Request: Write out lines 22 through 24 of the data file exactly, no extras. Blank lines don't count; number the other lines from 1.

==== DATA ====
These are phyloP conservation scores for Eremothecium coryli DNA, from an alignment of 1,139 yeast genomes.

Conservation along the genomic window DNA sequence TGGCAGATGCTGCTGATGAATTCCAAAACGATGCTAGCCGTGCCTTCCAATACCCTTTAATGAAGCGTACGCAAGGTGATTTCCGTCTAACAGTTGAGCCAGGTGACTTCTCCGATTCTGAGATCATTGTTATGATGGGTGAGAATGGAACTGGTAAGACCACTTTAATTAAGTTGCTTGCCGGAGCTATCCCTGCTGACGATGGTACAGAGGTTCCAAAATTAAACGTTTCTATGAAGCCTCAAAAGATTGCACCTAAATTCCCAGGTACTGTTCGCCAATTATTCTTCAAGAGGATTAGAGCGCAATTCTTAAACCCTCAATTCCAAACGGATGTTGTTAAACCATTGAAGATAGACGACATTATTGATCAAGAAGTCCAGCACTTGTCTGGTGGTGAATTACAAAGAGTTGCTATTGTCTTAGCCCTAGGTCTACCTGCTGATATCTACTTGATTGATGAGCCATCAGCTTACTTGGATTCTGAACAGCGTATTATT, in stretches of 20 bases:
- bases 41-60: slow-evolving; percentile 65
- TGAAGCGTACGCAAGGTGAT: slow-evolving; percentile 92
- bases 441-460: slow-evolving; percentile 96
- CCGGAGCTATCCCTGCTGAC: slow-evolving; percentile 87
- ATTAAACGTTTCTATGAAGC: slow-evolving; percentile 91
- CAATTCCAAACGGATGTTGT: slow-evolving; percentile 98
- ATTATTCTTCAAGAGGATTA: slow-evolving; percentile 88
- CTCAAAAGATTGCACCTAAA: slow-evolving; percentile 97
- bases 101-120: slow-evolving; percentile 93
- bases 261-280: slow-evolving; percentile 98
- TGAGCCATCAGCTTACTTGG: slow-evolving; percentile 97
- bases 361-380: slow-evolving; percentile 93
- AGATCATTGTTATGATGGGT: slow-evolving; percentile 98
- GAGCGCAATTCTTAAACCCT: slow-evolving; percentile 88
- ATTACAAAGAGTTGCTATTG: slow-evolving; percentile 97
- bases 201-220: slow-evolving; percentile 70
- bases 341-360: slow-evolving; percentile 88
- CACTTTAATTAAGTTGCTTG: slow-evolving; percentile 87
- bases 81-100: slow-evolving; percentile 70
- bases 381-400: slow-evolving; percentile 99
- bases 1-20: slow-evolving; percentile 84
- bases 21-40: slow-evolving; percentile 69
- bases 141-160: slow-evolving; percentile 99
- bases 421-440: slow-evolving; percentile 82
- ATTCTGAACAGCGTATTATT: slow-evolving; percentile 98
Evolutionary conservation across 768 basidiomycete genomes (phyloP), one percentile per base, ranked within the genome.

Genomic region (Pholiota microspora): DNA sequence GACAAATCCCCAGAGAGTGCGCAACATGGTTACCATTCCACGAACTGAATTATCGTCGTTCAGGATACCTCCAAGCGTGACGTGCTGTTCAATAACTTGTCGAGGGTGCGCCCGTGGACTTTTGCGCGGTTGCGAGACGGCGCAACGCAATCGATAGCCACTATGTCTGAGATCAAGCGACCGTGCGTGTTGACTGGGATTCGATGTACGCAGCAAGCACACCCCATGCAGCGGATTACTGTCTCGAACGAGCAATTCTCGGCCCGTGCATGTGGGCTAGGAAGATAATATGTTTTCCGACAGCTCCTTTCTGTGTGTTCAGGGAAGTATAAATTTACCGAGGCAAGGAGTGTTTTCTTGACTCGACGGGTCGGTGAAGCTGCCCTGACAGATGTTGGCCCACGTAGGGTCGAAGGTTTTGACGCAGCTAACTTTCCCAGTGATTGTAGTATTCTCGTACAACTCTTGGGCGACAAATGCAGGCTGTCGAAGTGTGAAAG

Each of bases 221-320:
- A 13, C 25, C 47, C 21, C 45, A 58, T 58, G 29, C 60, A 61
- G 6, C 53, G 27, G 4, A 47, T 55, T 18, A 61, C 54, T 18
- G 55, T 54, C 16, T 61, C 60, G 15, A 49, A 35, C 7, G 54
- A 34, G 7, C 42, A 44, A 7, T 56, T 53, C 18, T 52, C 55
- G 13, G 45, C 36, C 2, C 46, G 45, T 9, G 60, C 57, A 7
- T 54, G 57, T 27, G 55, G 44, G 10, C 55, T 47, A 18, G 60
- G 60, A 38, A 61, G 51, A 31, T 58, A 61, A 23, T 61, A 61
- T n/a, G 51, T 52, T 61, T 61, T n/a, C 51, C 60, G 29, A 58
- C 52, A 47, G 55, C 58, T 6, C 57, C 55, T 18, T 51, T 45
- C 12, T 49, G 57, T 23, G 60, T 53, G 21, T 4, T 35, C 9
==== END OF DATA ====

- bases 381-400: slow-evolving; percentile 99
- bases 1-20: slow-evolving; percentile 84
- bases 21-40: slow-evolving; percentile 69